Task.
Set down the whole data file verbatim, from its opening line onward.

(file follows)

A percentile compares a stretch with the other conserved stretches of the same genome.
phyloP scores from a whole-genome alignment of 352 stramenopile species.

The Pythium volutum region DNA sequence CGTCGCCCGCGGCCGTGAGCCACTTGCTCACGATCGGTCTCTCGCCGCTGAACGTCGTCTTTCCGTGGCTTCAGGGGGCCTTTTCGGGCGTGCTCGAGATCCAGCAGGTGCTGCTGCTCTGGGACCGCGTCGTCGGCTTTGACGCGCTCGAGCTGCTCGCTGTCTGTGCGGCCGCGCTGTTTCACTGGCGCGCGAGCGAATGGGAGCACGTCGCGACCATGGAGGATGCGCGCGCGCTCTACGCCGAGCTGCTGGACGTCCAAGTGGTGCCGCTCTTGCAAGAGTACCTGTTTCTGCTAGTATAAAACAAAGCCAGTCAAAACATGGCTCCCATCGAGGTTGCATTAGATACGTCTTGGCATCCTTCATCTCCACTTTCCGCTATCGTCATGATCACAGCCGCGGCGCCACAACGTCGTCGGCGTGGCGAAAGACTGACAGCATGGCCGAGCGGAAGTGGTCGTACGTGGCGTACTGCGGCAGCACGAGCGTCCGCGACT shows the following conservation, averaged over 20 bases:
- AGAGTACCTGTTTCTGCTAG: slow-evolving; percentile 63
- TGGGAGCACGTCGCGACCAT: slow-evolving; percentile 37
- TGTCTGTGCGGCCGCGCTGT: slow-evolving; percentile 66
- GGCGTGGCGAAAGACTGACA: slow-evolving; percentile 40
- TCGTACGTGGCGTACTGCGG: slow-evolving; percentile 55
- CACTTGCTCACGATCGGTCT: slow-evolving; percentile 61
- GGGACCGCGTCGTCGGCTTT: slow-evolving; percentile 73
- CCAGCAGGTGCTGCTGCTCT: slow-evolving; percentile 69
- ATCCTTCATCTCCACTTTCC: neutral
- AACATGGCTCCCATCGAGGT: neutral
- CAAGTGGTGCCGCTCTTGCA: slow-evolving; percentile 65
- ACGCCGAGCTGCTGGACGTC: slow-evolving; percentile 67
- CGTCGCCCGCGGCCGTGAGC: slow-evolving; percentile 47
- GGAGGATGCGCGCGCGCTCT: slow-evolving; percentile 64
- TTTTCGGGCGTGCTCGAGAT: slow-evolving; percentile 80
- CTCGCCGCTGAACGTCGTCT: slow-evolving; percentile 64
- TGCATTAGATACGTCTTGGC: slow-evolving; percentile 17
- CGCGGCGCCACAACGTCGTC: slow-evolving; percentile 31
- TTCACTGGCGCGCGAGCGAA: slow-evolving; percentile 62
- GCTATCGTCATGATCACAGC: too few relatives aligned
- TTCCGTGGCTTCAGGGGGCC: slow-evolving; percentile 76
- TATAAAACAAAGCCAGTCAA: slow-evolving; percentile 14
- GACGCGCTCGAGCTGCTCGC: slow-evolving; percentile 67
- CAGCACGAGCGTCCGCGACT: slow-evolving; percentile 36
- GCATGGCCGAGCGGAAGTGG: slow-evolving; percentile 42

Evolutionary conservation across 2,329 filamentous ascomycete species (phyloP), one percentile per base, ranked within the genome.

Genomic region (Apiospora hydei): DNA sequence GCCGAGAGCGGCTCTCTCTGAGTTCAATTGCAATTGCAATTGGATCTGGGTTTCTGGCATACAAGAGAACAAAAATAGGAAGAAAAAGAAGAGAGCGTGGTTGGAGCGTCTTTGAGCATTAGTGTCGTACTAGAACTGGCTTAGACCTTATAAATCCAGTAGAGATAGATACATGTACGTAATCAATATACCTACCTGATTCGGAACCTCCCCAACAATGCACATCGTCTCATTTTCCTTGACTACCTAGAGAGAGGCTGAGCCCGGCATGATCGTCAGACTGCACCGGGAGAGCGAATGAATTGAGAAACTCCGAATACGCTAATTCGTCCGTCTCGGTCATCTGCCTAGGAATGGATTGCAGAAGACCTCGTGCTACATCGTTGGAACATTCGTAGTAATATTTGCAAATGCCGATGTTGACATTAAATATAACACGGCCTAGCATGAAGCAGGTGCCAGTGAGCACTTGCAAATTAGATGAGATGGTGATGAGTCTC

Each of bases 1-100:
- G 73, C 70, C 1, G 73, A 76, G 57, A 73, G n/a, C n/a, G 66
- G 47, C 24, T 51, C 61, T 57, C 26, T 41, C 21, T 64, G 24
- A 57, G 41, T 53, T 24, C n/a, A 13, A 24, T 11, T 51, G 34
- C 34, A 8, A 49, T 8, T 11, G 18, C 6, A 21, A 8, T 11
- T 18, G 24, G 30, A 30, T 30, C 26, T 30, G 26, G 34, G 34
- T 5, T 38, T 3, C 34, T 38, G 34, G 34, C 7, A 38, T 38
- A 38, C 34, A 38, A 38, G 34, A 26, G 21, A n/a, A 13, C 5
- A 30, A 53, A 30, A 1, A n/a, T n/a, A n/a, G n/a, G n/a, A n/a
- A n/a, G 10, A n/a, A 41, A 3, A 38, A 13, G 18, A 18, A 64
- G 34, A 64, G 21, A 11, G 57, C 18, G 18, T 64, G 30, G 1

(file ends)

A percentile compares a stretch with the other conserved stretches of the same genome.
phyloP scores from a whole-genome alignment of 352 stramenopile species.

The Pythium volutum region DNA sequence CGTCGCCCGCGGCCGTGAGCCACTTGCTCACGATCGGTCTCTCGCCGCTGAACGTCGTCTTTCCGTGGCTTCAGGGGGCCTTTTCGGGCGTGCTCGAGATCCAGCAGGTGCTGCTGCTCTGGGACCGCGTCGTCGGCTTTGACGCGCTCGAGCTGCTCGCTGTCTGTGCGGCCGCGCTGTTTCACTGGCGCGCGAGCGAATGGGAGCACGTCGCGACCATGGAGGATGCGCGCGCGCTCTACGCCGAGCTGCTGGACGTCCAAGTGGTGCCGCTCTTGCAAGAGTACCTGTTTCTGCTAGTATAAAACAAAGCCAGTCAAAACATGGCTCCCATCGAGGTTGCATTAGATACGTCTTGGCATCCTTCATCTCCACTTTCCGCTATCGTCATGATCACAGCCGCGGCGCCACAACGTCGTCGGCGTGGCGAAAGACTGACAGCATGGCCGAGCGGAAGTGGTCGTACGTGGCGTACTGCGGCAGCACGAGCGTCCGCGACT shows the following conservation, averaged over 20 bases:
- AGAGTACCTGTTTCTGCTAG: slow-evolving; percentile 63
- TGGGAGCACGTCGCGACCAT: slow-evolving; percentile 37
- TGTCTGTGCGGCCGCGCTGT: slow-evolving; percentile 66
- GGCGTGGCGAAAGACTGACA: slow-evolving; percentile 40
- TCGTACGTGGCGTACTGCGG: slow-evolving; percentile 55
- CACTTGCTCACGATCGGTCT: slow-evolving; percentile 61
- GGGACCGCGTCGTCGGCTTT: slow-evolving; percentile 73
- CCAGCAGGTGCTGCTGCTCT: slow-evolving; percentile 69
- ATCCTTCATCTCCACTTTCC: neutral
- AACATGGCTCCCATCGAGGT: neutral
- CAAGTGGTGCCGCTCTTGCA: slow-evolving; percentile 65
- ACGCCGAGCTGCTGGACGTC: slow-evolving; percentile 67
- CGTCGCCCGCGGCCGTGAGC: slow-evolving; percentile 47
- GGAGGATGCGCGCGCGCTCT: slow-evolving; percentile 64
- TTTTCGGGCGTGCTCGAGAT: slow-evolving; percentile 80
- CTCGCCGCTGAACGTCGTCT: slow-evolving; percentile 64
- TGCATTAGATACGTCTTGGC: slow-evolving; percentile 17
- CGCGGCGCCACAACGTCGTC: slow-evolving; percentile 31
- TTCACTGGCGCGCGAGCGAA: slow-evolving; percentile 62
- GCTATCGTCATGATCACAGC: too few relatives aligned
- TTCCGTGGCTTCAGGGGGCC: slow-evolving; percentile 76
- TATAAAACAAAGCCAGTCAA: slow-evolving; percentile 14
- GACGCGCTCGAGCTGCTCGC: slow-evolving; percentile 67
- CAGCACGAGCGTCCGCGACT: slow-evolving; percentile 36
- GCATGGCCGAGCGGAAGTGG: slow-evolving; percentile 42

Evolutionary conservation across 2,329 filamentous ascomycete species (phyloP), one percentile per base, ranked within the genome.

Genomic region (Apiospora hydei): DNA sequence GCCGAGAGCGGCTCTCTCTGAGTTCAATTGCAATTGCAATTGGATCTGGGTTTCTGGCATACAAGAGAACAAAAATAGGAAGAAAAAGAAGAGAGCGTGGTTGGAGCGTCTTTGAGCATTAGTGTCGTACTAGAACTGGCTTAGACCTTATAAATCCAGTAGAGATAGATACATGTACGTAATCAATATACCTACCTGATTCGGAACCTCCCCAACAATGCACATCGTCTCATTTTCCTTGACTACCTAGAGAGAGGCTGAGCCCGGCATGATCGTCAGACTGCACCGGGAGAGCGAATGAATTGAGAAACTCCGAATACGCTAATTCGTCCGTCTCGGTCATCTGCCTAGGAATGGATTGCAGAAGACCTCGTGCTACATCGTTGGAACATTCGTAGTAATATTTGCAAATGCCGATGTTGACATTAAATATAACACGGCCTAGCATGAAGCAGGTGCCAGTGAGCACTTGCAAATTAGATGAGATGGTGATGAGTCTC

Each of bases 1-100:
- G 73, C 70, C 1, G 73, A 76, G 57, A 73, G n/a, C n/a, G 66
- G 47, C 24, T 51, C 61, T 57, C 26, T 41, C 21, T 64, G 24
- A 57, G 41, T 53, T 24, C n/a, A 13, A 24, T 11, T 51, G 34
- C 34, A 8, A 49, T 8, T 11, G 18, C 6, A 21, A 8, T 11
- T 18, G 24, G 30, A 30, T 30, C 26, T 30, G 26, G 34, G 34
- T 5, T 38, T 3, C 34, T 38, G 34, G 34, C 7, A 38, T 38
- A 38, C 34, A 38, A 38, G 34, A 26, G 21, A n/a, A 13, C 5
- A 30, A 53, A 30, A 1, A n/a, T n/a, A n/a, G n/a, G n/a, A n/a
- A n/a, G 10, A n/a, A 41, A 3, A 38, A 13, G 18, A 18, A 64
- G 34, A 64, G 21, A 11, G 57, C 18, G 18, T 64, G 30, G 1